Another messenger of God – the apostle Paul – wrote to the church in Galatia: “But when the time had fully come, God sent his Son, born of a woman, born under law, to redeem those under law, so that we might receive the full rights of sons.” (Galatians 4:4-5)
The Christmas we celebrate is a moment in time so unique, so decisive that it is not possible for us in the space of an evening’s service to capture the full meaning of this event. That is really what our lifetime is for – to know that time, to love that time, to ‘live’ that time. Whatever other times come, that time changes all the rest of them. There are four times that are the most significant in history – all of them are God’s times.
The 1st is the time of creation. No one was there to observe it or videotape it. The time came when God created, & the best we can do is marvel at God’s mighty work. He continues to sustain his creation, moving it toward his intended goal. We are part and parcel of that process.
The 2nd time came when Messiah was born. The love of God took the shape of One named Jesus, born of Mary, called Immanuel – God with us – thus blessing & redeeming our times. He subjected Himself to the limits of time in order to fully take our place in every way.
The 3rd time came when Jesus was raised from death. Thus He started a new creation that surpasses even what happened in the beginning. One reason He did was to reveal the perfect goal of all humanity, the future of everyone who trusts in the Savior’s love for mankind. Jesus was born to redeem us, to fulfill all time & to deliver all things to His Father.
The 4th & final time, yet to arrive but already on its way, is Christ’s triumphant return, which the Bible calls the Last Day – an event that will take place at the conclusion of time. For us who trust in Christ, it will be the beginning of peace & joy forevermore. It’ll be the fulfillment of that which we celebrate in Holy Communion.
For the millions of believers in Christ, tonight is the culmination of much wishing & hoping & waiting. Christmas means that what we yearn for has already come, is here right now: God is present. He is with us, with an everlasting love in each & every moment of our lives, whether we perceive those any of those moments as good or bad.
The time has come for us. In Jesus, God has entered our world where we are born & die, work & play, love & dream. Let this Christmas time fill our lives with the knowledge that all our days are in the hands of our Lord. Since God joined us in our pain & disappointments, since He knows our weakness & death, let this Christmas time bring us strength, knowing that God’s love is stronger than death, & Yahweh is able to bind up all our wounds. Since the time has come, & our Savior has been born, God has rescued us from the sin that enslaves us. He’s freed us from the destruction we do to ourselves, to others & to the creation itself.
Let this Christmas time fill you with the will to love & care for all, just as our Savior did. Since the fullness of time has come & our Creator has visited His people, let us join Mary & Joseph, the shepherds & angels, all believers everywhere this night, in glorifying & praising our heavenly Father. The time has come for all of that!
That Christmas leaves us yearning for a day when time would stand still & our lives be filled with excitement, our days more kind, lovely & peaceful, is not a bad thing. If we think about, what that yearning is actually for is the life all God’s children will have in heaven. That yearning is for life as our Lord meant, & created, it to be.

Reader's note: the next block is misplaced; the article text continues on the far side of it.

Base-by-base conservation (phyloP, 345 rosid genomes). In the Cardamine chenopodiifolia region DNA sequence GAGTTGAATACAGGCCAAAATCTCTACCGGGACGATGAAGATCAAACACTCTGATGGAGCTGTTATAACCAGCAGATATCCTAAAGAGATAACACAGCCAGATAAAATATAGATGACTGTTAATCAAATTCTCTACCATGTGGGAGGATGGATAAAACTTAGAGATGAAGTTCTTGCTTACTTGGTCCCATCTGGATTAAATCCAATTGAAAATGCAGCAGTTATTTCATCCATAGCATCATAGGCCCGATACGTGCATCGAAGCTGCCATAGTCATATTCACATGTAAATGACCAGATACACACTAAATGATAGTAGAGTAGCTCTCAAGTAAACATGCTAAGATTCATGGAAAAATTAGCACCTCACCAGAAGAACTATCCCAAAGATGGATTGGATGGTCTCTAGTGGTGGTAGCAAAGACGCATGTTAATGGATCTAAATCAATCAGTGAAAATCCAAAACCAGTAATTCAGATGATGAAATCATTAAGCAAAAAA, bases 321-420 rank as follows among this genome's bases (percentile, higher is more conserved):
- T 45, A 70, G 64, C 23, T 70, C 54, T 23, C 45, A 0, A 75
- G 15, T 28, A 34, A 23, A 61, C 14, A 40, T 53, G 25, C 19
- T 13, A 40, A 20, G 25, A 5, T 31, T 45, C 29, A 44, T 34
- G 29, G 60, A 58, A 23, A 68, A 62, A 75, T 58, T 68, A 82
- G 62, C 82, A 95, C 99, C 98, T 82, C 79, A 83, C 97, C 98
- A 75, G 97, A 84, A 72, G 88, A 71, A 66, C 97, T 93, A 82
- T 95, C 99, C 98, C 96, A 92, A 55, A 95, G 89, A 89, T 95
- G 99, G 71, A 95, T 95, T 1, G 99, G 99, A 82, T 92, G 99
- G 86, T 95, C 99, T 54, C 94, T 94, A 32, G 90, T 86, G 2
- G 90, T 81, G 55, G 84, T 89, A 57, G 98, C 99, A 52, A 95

We long for the day when life, & we ourselves, will be perfect in every way. For now, though we don’t see it clearly, our times are truly in God’s hands. Then, our eternity will be in His hands as well.
O little town of Bethlehem, how still we see thee lie! Above thy deep & dreamless sleep the silent stars go by; yet in thy dark streets shineth the everlasting light. The hopes & fears of all the years are met in thee tonight. How silently, how silently the wondrous gift is given! So God imparts to human hearts the blessings of His heaven. No ear may hear His coming; but in this world of sin, where meek souls will receive Him, still the dear Christ enters in. O holy Child of Bethlehem, descend to us, we pray; cast out our sin & enter in, be born in us today. We hear the Christmas angels the great glad tidings tell; O come to us, abide with us, our Lord Immanuel. Amen.
4th Sunday in Advent – B LW #’s 24, 18, 309, 31
Text – Luke 1:38 TLH #’s 73, 60, 613, 62
Mary said, “I am the Lord’s servant. May it be done to me according to your word.” Then the angel left her.
THEN THE ANGEL LEFT HER
The Christmas season is a time for family get-togethers, so in the next week or two there’ll be many people traveling. There’ll be parties, happy reunions & emotional times all over the country. But when the vacations end, when the time arrives to go home, there’ll also be a lot of sad good-byes as people return to their lives & leave friends & family behind.
I’ve been through that scenario so many times in my life, I’ve lost count. And in spite of all the practice, it’s become more & more difficult as the years go by. For that reason I wonder how it was with Mary on the night Gabriel came, delivered his message, & then left?
After hearing such an incredible announcement, did pangs of loneliness touch her heart when the angel left her? Did she feel abandoned? Did a hundred more questions pop into her mind as soon as Gabriel was gone? What was it like to have been told she would be the mother of God? Who would you share that with? Who would believe you? PAUSE
As close as we can figure from the Greek language, & from the culture of that day, it was likely that Mary was only 12 to 14 years old. Imagine the burden she’d be carrying. It seems only natural to call after the angel, “Don’t go! Don’t leave me! I need your help.” But Gabriel left.
Being left behind isn’t easy, even if it’s on friendly terms like often occur at Christmas.
On those terms you’re left with a quiet, somber house where only a few hours before there was laughter & joy. But if you’ve been left behind under hostile terms, not only is there the
absence of laughter & joy, but in their place are left confusion, doubt, guilt, fear, bitterness.